Opinion

Ben Walsh

How Blackstone made $8.5 billion from Hilton’s $6 billion increase in value

Ben Walsh
Dec 16, 2013 16:13 UTC

In July 2007, Blackstone took Hilton private for $26 billion. On Monday, Hilton IPO’d at $20 a share. Using the same measure to value the company as when Blackstone acquired it, Hilton’s enterprise value is now $32 billion. That’s $6 billion above Blackstone’s takeover price.So it’s a bit confusing to read that Blackstone has an made an $8.5 billion profit on its investment in Hilton.

Here’s how Blackstone, in Matt Levine’s words, “made more on Hilton, in dollar terms, than Hilton has made itself”.

Step 1: Acquire using some equity, and a lot more debt

Blackstone and its investors bought Hilton for $5.7 billion in equity. They also borrowed $13 billion and agreed to take on $7 billion of Hilton’s already existing debt. Equity plus debt minus cash held by the company, what’s called enterprise value, is how you get that $26 billion takeover cost.

This is the essence of the private equity model: buy a company with some equity, and a lot more debt; Blackstone owns the equity, and the lenders own the debt.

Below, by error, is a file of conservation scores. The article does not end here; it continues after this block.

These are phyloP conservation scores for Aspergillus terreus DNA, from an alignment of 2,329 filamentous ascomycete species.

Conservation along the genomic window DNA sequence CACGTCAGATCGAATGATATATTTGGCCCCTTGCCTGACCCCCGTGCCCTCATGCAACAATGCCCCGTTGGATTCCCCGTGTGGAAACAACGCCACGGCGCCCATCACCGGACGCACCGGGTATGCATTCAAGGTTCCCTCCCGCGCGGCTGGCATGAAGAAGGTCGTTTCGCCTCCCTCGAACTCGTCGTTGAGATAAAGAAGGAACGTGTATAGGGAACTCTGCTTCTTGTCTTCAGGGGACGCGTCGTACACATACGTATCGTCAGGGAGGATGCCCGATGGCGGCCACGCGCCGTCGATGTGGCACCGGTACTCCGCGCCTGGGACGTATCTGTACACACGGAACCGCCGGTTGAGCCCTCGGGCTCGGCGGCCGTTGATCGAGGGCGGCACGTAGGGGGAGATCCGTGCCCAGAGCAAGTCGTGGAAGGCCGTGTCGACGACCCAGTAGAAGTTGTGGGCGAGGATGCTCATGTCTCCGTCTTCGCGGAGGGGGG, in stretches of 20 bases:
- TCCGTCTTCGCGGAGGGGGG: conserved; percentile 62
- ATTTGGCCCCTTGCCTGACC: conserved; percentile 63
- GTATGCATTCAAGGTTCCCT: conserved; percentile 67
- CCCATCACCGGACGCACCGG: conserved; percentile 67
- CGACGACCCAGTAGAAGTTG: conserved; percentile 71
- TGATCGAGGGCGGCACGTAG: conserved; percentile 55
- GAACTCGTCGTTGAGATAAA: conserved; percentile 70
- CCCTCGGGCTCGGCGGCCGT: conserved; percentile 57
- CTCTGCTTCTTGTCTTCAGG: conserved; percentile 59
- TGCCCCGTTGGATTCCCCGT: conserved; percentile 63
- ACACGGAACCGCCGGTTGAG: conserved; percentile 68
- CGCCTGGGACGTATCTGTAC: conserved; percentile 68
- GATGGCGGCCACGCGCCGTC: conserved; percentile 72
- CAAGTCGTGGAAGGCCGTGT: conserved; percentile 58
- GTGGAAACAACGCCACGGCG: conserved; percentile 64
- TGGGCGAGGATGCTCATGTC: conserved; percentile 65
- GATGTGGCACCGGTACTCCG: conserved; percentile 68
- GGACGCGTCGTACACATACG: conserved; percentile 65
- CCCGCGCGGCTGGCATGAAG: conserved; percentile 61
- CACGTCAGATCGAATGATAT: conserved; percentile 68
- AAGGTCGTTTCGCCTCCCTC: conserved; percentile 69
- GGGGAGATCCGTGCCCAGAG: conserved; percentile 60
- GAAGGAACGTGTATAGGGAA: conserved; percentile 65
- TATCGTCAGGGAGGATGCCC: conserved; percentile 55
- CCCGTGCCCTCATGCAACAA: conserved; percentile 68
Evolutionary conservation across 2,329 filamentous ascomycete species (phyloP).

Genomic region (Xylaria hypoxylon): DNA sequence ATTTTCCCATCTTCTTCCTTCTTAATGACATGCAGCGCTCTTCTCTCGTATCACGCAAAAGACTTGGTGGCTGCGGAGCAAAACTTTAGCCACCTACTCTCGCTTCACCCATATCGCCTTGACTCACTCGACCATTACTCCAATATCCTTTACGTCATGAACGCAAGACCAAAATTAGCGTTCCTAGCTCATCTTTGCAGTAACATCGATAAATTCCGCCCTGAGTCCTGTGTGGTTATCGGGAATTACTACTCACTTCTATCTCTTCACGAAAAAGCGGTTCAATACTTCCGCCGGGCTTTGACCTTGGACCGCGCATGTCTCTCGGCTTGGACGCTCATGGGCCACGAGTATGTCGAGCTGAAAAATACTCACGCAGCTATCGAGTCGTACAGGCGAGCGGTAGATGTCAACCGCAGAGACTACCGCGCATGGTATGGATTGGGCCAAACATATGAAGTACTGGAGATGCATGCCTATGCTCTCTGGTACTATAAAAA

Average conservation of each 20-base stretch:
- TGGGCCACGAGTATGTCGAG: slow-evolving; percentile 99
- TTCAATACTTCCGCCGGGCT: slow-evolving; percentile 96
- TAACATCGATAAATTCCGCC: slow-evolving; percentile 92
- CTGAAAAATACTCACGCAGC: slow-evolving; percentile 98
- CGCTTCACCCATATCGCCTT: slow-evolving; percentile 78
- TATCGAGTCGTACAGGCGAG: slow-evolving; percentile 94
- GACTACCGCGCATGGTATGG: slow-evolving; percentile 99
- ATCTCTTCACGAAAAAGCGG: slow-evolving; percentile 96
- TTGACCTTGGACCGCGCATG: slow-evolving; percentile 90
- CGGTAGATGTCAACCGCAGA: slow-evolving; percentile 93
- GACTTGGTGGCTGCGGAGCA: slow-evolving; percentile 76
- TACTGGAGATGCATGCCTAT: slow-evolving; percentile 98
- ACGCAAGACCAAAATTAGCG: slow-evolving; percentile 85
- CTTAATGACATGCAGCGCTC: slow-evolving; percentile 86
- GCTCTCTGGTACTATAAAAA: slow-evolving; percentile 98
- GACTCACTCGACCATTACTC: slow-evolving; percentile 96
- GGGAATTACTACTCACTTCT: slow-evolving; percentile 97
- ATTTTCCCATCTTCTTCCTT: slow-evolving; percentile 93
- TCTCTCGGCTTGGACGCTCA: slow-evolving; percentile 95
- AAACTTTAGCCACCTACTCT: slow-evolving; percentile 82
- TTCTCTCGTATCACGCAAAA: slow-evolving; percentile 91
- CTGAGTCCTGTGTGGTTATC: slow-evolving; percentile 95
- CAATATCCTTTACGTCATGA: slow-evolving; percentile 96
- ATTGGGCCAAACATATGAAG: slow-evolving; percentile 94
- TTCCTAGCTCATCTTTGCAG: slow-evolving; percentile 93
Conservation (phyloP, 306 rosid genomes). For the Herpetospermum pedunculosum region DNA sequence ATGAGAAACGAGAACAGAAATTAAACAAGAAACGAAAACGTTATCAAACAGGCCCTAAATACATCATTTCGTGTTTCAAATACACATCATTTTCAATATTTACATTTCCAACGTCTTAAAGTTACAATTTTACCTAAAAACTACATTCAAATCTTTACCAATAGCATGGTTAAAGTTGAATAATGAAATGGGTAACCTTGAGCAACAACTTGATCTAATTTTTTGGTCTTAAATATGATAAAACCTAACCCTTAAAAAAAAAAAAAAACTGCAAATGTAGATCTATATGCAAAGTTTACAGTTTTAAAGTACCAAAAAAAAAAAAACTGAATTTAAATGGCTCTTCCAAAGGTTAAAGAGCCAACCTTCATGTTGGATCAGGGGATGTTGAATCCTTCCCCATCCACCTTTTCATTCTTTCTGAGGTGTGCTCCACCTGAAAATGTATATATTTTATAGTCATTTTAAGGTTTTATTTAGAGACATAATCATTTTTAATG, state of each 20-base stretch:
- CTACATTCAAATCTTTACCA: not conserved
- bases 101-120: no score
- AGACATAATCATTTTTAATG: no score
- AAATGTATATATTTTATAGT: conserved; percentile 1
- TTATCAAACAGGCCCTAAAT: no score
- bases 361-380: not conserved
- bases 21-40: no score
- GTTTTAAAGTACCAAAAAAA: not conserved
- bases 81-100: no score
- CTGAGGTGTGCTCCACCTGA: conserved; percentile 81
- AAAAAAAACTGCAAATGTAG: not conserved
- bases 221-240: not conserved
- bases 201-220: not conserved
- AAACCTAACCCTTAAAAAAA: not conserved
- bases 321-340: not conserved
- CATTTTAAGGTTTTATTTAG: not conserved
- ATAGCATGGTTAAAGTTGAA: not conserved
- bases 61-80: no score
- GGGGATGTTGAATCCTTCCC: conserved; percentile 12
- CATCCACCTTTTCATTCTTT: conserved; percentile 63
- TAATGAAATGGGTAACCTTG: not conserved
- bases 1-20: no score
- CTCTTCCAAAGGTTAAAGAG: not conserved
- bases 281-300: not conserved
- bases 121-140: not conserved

Step 2: Restructure, and survive some very bad years for the hotels business

Almost as soon as Blackstone bought Hilton, pretty much everything started going bad. First came the financial crisis, which arguably started one month after the acquisition. Then the hotel business tanked.

from Counterparties:

Twitter economics

Ben Walsh
Oct 16, 2013 21:57 UTC

Welcome to the Counterparties email. The sign-up page is here, it’s just a matter of checking a box if you’re already registered on the Reuters website. Send suggestions, story tips and complaints to Counterparties.Reuters@gmail.com.

As its mid-November IPO approaches, Twitter is losing money at an accelerating pace. The company’s amended filings show that last quarter it approximately doubled revenues to $168.6 million compared to a year ago, while its net loss more than tripled to $64.6 million. Fortune’s Stephen Gandel digs into the new numbers, and how Twitter changed the way it's booking revenue:

Twitter derives most of its revenue from advertising. Most of the deals it strikes with advertisers are not fixed upfront... Twitter says that in most instances it only counts the revenue from a deal after the services have been delivered and the company knows how much it will get paid. But it says in some more complicated deals, it resorts to estimating what it might get paid.

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